COVID-19: Making public messages clear in more than 30 languages

By Adrian Chapman | 03 April 2020

When the Prime Minister instructed us to stay at home for all but essential reasons, it was the most solemn and far reaching directive to come from a government in a generation.

The message was clear to many – we must stay at home to save lives and to give our NHS the best chance possible of helping everyone who needs it.

But of course, the message would not have been clear to everyone, in particular those people in our communities who struggle to understand English.

In Peterborough and parts of Cambridgeshire there are diverse communities – in Peterborough alone more than 100 languages are spoken - with many people who cannot read or understand English.

It is our role, as the local authority, to ensure that as many people as possible understand the very important messages coming from the Government. By doing so, we would help to slow the spread of the virus, reducing the number of deaths.

There were written translations of the public health messages, but even these don’t make the messages accessible for all.

So what did we do? In Cambridgeshire and Peterborough we have spent many years building close links with our communities and developing relationships with people from many different nationalities and backgrounds.

We called on those people to read a public-health approved script in their own language and record it as a video blog so that we could share it with others.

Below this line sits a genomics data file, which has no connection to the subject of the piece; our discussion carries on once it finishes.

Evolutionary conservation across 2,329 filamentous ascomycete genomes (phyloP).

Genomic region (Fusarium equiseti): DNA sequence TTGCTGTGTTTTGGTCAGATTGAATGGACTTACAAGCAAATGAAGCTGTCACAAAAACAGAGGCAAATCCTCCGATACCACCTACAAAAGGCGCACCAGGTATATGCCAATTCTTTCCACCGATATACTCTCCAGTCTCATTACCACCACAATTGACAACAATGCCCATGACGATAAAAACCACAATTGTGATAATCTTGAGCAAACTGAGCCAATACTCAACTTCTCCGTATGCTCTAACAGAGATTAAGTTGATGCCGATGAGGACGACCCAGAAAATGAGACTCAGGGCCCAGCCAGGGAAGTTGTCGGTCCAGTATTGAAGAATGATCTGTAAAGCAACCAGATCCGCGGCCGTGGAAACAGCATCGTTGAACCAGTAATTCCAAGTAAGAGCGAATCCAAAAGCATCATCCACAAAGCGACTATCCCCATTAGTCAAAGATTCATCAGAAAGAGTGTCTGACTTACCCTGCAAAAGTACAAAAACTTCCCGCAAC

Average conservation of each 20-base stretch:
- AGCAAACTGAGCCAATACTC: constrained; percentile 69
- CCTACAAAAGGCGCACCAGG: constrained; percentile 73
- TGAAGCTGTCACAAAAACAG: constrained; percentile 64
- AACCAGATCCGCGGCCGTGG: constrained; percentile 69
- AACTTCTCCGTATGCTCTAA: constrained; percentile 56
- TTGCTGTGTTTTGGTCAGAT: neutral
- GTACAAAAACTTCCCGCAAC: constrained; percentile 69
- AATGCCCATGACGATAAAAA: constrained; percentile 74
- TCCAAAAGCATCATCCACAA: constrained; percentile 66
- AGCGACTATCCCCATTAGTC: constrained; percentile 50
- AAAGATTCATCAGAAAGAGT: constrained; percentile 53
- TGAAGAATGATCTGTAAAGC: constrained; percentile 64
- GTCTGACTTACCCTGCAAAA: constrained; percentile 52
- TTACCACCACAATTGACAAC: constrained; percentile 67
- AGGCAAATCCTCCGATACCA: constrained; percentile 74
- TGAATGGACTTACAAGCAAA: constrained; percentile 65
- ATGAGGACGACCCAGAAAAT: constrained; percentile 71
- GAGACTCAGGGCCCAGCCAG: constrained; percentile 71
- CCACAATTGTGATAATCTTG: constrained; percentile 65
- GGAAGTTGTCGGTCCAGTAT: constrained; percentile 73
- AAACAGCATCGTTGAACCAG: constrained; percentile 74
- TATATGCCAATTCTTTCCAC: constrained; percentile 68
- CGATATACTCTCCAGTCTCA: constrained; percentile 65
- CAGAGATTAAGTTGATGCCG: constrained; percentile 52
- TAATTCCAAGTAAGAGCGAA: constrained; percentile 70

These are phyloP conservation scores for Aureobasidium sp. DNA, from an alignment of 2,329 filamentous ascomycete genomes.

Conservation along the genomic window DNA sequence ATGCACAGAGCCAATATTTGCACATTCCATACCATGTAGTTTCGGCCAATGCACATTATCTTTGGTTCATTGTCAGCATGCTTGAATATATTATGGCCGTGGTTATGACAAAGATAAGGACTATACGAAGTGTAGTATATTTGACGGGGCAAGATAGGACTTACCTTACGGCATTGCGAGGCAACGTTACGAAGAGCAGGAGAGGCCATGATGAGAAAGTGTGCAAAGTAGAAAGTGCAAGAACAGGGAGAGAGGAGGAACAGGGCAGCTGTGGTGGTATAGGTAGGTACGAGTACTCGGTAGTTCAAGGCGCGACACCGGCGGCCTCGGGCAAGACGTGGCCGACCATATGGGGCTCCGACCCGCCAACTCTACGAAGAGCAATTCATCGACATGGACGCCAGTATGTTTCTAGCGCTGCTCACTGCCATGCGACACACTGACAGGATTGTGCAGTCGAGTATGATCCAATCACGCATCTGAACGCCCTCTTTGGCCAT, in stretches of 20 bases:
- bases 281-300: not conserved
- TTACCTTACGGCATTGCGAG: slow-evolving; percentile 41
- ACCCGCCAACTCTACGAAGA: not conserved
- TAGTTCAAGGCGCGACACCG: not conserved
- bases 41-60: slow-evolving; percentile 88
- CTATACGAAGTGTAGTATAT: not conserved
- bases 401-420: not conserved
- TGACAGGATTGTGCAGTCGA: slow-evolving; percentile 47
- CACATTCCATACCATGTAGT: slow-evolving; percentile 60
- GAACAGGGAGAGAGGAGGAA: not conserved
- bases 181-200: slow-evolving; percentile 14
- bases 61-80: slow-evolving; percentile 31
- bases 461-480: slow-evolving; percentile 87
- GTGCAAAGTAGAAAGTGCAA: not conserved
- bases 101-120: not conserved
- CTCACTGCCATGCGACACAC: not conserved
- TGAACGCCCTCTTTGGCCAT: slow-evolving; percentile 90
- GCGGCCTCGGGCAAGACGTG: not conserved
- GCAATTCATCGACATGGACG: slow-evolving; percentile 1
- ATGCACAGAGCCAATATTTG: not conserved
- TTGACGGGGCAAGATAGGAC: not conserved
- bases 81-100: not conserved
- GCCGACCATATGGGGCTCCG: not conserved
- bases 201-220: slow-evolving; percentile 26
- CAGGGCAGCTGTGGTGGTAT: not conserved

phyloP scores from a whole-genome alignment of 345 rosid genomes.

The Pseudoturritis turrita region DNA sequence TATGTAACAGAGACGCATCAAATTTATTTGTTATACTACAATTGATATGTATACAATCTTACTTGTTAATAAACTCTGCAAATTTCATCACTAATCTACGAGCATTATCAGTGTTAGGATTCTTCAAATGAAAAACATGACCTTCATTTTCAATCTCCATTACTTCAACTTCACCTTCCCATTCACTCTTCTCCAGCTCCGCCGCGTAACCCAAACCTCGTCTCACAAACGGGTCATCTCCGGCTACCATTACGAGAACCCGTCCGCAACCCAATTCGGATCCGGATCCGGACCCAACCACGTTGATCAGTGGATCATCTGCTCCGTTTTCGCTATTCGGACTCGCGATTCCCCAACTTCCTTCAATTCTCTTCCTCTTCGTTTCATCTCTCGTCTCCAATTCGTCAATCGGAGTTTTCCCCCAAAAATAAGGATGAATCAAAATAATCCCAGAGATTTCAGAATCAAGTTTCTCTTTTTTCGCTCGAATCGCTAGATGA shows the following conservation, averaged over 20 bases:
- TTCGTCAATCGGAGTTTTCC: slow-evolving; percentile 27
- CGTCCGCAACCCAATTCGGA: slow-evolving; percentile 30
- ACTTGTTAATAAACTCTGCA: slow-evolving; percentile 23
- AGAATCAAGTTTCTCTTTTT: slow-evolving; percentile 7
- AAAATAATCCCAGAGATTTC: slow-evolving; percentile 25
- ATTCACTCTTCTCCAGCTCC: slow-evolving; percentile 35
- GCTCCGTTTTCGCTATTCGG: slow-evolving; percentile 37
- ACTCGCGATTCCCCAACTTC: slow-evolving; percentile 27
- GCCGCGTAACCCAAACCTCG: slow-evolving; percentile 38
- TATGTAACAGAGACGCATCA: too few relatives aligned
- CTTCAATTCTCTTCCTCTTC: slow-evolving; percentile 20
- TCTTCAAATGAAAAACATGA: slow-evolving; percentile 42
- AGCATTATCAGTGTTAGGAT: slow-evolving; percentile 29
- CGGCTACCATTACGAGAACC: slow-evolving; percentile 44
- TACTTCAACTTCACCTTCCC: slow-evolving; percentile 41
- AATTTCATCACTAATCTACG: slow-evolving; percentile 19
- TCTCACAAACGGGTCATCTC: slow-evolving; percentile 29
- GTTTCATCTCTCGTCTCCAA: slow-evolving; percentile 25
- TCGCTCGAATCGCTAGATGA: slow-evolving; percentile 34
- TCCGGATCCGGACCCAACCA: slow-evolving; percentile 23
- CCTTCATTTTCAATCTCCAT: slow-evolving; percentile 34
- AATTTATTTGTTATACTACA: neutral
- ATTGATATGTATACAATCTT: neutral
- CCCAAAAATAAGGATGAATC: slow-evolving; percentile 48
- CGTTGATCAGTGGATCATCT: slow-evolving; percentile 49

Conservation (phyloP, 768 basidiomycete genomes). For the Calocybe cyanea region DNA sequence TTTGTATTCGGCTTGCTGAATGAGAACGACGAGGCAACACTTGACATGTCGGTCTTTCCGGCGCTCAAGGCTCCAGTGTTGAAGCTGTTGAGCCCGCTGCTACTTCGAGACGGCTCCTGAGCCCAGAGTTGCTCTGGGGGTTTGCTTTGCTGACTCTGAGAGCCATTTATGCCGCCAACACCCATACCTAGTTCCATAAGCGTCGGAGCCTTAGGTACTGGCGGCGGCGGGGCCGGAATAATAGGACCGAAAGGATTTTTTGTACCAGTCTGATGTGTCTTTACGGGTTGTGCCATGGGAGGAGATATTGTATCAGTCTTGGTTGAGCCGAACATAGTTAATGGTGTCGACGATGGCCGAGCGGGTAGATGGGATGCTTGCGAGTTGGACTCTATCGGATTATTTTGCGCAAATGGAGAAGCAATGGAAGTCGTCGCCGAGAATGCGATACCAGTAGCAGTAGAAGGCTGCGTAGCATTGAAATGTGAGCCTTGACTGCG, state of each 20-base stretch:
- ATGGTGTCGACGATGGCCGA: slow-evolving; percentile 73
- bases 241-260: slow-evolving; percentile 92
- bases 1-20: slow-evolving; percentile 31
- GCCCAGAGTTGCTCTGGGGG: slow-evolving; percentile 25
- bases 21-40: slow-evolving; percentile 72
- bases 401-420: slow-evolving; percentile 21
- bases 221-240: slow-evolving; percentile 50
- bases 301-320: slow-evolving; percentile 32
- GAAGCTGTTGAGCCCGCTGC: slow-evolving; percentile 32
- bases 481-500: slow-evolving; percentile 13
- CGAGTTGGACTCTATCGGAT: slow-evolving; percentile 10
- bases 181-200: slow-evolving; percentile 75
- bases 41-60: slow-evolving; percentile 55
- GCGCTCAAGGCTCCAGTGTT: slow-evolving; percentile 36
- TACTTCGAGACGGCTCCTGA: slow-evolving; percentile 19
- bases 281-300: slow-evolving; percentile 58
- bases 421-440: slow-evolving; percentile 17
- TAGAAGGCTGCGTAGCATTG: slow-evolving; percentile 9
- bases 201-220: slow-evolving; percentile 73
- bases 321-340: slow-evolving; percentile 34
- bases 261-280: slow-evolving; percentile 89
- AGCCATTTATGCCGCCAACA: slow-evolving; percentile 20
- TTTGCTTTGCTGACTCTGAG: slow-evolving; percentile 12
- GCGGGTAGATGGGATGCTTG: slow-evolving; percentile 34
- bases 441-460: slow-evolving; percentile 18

The response we received was immediate and very supportive. Within 48 hours we’d received 15 translations, including one from a Latvian actor staying with friends in the area before the lock down who was temporarily stranded. By the end of the first week we had more than doubled that figure and the number continues to rise every day.

Many of the people who so willingly helped us by recording video blogs have already used them individually – during the broadcast of Friday prayers in Peterborough mosques for example – and have offered to do further recordings for us too.  This is something we are investigating to ensure we are reaching everyone on our patch who is shielding and vulnerable and in need of food and medical supplies.

People have been sharing the messages on our social media sites and we’ve been asking other organisations to use them widely to reach as many people as we can. Cambridgeshire Police officers, for example, are playing the translations on their mobile devices when they are on the streets meeting people who are not following the stay at home guidance.

We want others to use them too, to help people in communities across the UK to understand the very important public health messages. They are all available to view and share at or

At a time like this, we all have to raise our game to communicate in a way that reaches as many people as possible. It’s what we are doing in Cambridgeshire and Peterborough as we know that it will save lives.

Adrian Chapman is service director communities and safety for Peterborough City Council and Cambridgeshire CC

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